Updated: Sep 17
Something dark and evil lurks in our oceans. Hint: it's not the shark.
Hollywood really does a great job of scaring people into staying out of the water (ahem, possibly guilty) but in reality sharks are not the ones to fear. They are actually major players in our ecosystem because as apex predators they maintain the species below them in the food chain and serve as an indicator for ocean health. They help keep balance in the ocean by removing the weak and sick thus ensuring species diversity. Wait, what? We need sharks? what about the man eating kind?
Great whites, tiger sharks and bull sharks are considered to be the most dangerous to humans although combined they were only responsible for 6 human deaths last year. You are more likely to be killed by just about any other animal. Actually, you're more likely to be taken out by a vending machine, a hot dog or even your own bed than by shark attack. In contrast, humans kill anywhere from 100 million to 273 million sharks per year. Even on the conservative end of that estimate, that means humans kill over 11,000 sharks per hour. By the time you finish reading this, another 500 sharks will have been slaughtered at the hand of humans. Ironically enough, the death is far from humane.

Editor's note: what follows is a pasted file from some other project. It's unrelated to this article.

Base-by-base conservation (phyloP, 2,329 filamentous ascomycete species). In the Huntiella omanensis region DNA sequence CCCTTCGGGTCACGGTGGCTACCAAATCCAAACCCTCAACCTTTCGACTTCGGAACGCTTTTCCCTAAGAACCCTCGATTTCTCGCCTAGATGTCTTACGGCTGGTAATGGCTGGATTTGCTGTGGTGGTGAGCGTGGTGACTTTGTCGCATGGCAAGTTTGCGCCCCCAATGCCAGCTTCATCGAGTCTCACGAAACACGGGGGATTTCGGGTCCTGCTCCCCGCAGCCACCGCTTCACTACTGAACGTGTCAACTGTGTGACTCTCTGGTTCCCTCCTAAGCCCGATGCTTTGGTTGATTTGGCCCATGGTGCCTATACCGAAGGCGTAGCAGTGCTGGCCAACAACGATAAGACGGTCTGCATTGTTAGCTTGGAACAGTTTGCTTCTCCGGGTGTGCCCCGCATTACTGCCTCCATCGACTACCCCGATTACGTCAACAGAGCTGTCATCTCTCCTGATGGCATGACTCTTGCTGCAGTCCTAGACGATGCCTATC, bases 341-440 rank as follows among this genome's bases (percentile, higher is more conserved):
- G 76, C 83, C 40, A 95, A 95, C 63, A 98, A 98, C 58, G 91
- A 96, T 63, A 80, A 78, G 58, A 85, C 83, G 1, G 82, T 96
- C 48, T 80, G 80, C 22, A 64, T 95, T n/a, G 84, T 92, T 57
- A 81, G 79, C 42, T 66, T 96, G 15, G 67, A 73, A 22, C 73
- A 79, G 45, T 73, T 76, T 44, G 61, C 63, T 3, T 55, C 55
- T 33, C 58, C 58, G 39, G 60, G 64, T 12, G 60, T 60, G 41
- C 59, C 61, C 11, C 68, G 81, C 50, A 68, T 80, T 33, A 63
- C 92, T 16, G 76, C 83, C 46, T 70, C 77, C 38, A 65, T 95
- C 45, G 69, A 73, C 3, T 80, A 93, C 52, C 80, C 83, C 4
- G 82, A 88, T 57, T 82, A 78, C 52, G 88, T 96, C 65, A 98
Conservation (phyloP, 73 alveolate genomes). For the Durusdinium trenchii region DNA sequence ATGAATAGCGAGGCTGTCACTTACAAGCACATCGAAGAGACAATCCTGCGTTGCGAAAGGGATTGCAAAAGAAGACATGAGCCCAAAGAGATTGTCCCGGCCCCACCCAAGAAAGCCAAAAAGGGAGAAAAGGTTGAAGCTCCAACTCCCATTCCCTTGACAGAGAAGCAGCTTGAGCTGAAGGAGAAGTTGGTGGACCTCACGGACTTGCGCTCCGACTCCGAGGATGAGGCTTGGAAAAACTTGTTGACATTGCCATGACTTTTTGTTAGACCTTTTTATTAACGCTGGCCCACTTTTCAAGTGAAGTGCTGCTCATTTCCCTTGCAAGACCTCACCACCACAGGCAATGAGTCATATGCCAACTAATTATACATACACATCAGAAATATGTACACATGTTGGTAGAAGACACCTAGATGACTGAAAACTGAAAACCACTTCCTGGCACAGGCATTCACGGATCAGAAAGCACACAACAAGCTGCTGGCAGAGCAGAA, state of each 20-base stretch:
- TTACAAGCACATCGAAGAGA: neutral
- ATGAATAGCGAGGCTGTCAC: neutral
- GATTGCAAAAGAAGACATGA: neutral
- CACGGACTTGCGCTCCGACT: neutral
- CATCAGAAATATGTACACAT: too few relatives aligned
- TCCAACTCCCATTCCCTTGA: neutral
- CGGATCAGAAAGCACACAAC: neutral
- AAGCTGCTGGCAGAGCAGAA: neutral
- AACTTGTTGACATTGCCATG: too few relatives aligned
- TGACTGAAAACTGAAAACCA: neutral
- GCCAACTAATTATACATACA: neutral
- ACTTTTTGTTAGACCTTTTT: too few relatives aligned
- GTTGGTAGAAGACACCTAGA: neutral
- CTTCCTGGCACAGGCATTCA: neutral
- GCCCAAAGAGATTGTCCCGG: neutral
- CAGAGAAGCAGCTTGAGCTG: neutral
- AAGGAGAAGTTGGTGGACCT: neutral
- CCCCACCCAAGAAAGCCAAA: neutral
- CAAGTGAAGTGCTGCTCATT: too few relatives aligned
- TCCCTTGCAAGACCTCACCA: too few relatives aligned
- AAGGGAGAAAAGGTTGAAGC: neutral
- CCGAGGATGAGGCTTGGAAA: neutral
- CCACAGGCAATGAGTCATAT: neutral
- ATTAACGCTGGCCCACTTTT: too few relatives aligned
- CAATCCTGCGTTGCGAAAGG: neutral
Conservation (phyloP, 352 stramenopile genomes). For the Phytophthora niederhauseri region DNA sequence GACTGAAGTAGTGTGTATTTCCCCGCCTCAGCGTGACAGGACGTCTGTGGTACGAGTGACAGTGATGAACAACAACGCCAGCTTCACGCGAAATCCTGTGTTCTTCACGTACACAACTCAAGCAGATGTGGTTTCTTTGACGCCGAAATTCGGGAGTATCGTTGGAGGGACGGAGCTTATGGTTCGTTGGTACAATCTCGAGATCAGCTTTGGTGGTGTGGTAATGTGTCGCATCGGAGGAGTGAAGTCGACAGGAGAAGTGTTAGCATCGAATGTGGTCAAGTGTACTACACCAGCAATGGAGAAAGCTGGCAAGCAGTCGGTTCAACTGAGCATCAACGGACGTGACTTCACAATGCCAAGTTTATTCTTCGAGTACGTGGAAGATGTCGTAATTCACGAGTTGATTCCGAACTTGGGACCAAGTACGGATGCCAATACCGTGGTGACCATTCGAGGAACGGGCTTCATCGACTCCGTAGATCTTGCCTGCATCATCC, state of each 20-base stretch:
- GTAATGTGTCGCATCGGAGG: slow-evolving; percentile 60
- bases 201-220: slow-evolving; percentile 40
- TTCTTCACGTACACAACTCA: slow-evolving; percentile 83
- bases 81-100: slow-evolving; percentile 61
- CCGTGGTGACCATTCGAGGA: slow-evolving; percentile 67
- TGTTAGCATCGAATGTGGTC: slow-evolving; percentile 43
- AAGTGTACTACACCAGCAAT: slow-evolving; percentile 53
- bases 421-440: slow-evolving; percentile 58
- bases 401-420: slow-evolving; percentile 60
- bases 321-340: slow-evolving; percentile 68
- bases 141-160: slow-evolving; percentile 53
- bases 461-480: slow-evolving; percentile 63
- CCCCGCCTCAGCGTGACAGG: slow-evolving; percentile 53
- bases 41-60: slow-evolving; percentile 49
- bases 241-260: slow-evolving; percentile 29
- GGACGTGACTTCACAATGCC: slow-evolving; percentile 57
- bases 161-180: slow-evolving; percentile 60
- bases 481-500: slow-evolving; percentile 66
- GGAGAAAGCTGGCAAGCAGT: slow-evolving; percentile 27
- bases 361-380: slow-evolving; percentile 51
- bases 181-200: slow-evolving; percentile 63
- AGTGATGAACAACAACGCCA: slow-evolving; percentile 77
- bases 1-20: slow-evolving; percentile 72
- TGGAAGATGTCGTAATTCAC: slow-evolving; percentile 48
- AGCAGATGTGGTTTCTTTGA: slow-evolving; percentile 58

The most common reason for killing sharks is for the much sought after fins for shark fin soup. This Asian delicacy is eaten for status, costing more than $100/bowl. According to renowned chef, Gordon Ramsay, the soup has no flavour and is best described as a gelatinous goo. Okay, not his exact words but close enough... He investigated the slippery world of shark finning in Asia and Costa Rica in 2011 and what he found was shocking. Although the industry (which is decimating the world's shark population and damaging the ecosystem) is supposed to be regulated, the laws are not well enforced, allowing an unknown number of sharks to be killed for nothing more than their fins. His video footage shows sharks being beaten over the head to subdue them enough to cut the fins off and then the rest of the fish is discarded alive to die a horrible death by drowning. He described the activity as the worst case of animal cruelty he's ever seen and returned home after filming to educate his fellow restauranteurs, challenging them to stop serving shark fin soup.
A large part of the problem is an apparent lack of education around shark finning among restaurant goers but thanks to voices like Ramsay and organizations like Shark Trust, this social and environmental issue is improving, just not quickly enough.
How You Can Help
The most obvious way is to say no to shark fin soup. We vote with out dollars and if there is no demand, the practice will die. We saw Rob Stewart's Sharkwater film in 2010 and felt compelled to help these misunderstood creatures. In honour of the late Mr. Stewart and his passionate work, we highly recommend you watch the Sharkwater series and then continue to educate others. There are some great organizations who offer ways to support sharks via donations, volunteer opportunities, education etc. Please do what you can to help not only the sharks but our entire ecosystem before it's too late.